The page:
The House of Representatives finished hearing bills in committee this past week. The next two weeks will be devoted to hearing bills on the House Floor.
Of the 1,987 House bills and joint resolutions introduced this year, only 503, or 25%, made it through the committee process. This compares to 494 measures that passed in committee in 2020 out of 1,378 filed, equaling 36%; and 450 of 1,756 in 2019 – 26%.
Some of the measures never made it to committee. Others received a do not pass recommendation – or too many no votes – to advance from committee.
Interestingly, committee votes are much different than floor votes. You are able to use a committee vote to send many different messages. For instance, a no vote in committee could force a bill’s author to come and talk to me to find out my reasoning. A no vote might make the bill’s author see the need to amend the bill to make it more amenable for my constituents. Of course, a no vote might simply be a way to express strong objection to a bill. No votes also alert legislative leaders that there might be problems or concerns with a particular piece of legislation. In recent years, I have received calls from the governor trying to find out why I was in opposition to a bill before he signed it into law.
Not all bills that pass in committee will be heard on the House floor. The majority floor leader and the speaker of the House have the ultimate say over which bills will be voted on by the entire House. The floor leader’s team scrutinizes each bill. If there are duplicate measures seeking the same outcome, for instance, they might work with the various authors to combine the needed legislation into one bill instead of multiple ones. Sometimes there’s unintended consequences a bill’s author didn’t contemplate. The floor leader’s team might ask for an amendment on the bill when it comes to floor or might suggest an author hold the bill for study during the interim.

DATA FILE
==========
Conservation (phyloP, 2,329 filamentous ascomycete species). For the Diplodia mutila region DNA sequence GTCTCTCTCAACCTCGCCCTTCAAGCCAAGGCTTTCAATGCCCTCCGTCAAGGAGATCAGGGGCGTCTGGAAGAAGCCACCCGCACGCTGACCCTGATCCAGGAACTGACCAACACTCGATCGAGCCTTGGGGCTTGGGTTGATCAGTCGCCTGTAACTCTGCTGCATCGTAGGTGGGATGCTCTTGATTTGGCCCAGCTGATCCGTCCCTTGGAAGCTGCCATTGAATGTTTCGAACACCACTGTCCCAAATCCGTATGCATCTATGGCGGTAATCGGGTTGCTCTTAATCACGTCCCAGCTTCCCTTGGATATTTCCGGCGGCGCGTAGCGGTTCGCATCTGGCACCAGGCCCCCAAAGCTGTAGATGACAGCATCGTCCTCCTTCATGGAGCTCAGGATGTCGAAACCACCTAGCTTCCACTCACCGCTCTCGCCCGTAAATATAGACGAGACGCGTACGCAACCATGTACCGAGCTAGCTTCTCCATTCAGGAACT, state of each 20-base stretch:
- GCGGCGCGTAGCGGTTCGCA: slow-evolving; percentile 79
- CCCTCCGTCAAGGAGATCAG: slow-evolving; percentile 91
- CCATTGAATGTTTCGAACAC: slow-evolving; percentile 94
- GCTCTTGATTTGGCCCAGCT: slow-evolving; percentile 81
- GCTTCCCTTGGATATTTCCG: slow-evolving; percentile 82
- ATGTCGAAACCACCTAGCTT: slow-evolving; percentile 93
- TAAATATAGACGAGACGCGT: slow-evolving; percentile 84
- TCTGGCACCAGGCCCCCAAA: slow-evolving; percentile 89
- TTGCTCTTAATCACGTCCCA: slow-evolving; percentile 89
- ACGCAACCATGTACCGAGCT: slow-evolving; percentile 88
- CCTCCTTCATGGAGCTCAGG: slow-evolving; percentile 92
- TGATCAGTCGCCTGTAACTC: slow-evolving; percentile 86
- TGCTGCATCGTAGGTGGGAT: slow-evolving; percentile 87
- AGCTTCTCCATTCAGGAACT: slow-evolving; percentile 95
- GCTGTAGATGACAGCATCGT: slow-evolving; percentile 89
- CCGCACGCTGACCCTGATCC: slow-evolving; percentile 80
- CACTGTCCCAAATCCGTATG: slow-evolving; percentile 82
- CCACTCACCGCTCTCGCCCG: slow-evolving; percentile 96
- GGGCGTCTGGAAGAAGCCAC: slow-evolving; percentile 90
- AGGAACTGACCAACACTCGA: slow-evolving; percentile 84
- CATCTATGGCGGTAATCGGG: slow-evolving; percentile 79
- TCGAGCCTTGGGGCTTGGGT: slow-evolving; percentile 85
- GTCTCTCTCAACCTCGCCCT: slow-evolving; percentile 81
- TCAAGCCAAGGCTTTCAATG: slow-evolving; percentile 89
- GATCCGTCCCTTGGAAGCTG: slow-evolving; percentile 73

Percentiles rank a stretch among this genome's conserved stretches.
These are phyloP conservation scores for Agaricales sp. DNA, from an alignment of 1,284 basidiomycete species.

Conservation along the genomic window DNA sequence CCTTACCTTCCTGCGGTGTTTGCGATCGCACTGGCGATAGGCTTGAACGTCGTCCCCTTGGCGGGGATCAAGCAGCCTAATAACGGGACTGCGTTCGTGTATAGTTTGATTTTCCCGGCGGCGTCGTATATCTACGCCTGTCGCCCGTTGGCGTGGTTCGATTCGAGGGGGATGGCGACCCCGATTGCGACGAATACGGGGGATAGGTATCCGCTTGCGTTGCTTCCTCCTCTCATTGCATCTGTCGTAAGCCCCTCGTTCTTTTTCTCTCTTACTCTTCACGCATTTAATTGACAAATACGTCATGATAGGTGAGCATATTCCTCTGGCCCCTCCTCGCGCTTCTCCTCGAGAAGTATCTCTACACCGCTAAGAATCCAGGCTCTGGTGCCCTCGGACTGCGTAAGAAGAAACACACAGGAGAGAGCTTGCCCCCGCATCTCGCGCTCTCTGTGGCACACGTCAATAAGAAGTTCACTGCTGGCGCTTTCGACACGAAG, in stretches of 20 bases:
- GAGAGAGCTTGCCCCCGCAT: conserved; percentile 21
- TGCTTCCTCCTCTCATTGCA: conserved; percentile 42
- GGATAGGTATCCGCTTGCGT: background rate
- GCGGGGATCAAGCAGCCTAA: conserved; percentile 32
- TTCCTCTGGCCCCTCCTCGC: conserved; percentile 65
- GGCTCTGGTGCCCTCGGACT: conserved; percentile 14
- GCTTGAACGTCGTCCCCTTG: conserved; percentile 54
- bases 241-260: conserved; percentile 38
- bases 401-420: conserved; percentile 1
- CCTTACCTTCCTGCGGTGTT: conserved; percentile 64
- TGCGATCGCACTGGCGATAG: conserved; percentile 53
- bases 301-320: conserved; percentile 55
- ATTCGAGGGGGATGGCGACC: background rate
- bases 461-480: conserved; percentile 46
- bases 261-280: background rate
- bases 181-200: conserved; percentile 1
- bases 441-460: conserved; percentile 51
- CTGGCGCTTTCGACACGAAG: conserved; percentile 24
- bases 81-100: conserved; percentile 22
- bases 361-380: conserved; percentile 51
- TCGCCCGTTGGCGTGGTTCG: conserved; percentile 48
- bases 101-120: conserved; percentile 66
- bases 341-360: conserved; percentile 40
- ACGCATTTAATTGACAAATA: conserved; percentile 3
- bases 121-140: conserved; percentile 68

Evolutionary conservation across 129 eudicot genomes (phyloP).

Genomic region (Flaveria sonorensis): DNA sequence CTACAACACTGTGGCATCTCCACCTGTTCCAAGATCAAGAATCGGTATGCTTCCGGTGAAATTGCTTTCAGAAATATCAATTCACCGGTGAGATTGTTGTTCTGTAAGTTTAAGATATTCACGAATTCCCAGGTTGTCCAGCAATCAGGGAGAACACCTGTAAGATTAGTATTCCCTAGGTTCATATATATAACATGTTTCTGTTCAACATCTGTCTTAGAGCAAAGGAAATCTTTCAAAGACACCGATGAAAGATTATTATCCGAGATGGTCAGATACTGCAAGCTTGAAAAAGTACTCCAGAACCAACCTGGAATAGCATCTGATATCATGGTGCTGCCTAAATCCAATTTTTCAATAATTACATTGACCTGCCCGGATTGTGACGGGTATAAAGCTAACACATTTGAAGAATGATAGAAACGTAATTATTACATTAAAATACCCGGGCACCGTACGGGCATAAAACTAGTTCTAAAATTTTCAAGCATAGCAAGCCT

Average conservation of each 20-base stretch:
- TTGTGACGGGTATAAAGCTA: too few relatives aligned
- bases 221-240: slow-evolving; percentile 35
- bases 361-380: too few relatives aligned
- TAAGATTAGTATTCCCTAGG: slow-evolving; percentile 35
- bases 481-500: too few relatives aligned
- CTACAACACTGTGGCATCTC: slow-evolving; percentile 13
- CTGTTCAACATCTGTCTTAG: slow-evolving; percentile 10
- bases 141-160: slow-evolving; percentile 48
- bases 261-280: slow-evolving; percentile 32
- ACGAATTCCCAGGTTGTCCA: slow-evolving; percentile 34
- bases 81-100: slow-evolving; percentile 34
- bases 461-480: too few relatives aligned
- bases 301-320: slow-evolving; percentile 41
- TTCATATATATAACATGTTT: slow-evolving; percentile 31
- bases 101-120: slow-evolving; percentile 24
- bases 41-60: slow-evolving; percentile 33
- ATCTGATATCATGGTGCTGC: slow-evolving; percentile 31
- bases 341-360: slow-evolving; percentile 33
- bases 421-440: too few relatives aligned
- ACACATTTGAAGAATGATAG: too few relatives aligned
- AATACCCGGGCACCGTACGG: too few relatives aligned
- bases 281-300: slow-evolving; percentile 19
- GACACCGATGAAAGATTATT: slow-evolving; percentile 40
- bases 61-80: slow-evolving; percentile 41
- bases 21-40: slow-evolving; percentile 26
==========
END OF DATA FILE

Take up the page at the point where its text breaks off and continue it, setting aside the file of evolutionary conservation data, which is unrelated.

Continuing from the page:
As I stated before, the next two weeks will be devoted to hearing numerous bills in the House. March 11 is the deadline by which our bills have to pass to advance to the Senate and vice versa. After that, we’ll begin hearing Senate bills in our House committees.
This year, I am chair of the House Appropriations & Budget Natural Resources and Regulatory Services Subcommittee as well as a member of the overall House Appropriations and Budget Committee, Judiciary-Civil Committee and Public Health Committee. I’m also the chair of the State and Federal Redistricting for Northwest Oklahoma Subcommittee and a member of the State and Federal Redistricting Committee.
We have much work to do before our legislative session concludes, but we’re at least a fourth of the way toward the finish line.
As always, please do not hesitate to contact me if you have any questions. You may reach me by email at email@example.com, or phone me at 405-557-7339. May God Bless you and the State of Oklahoma.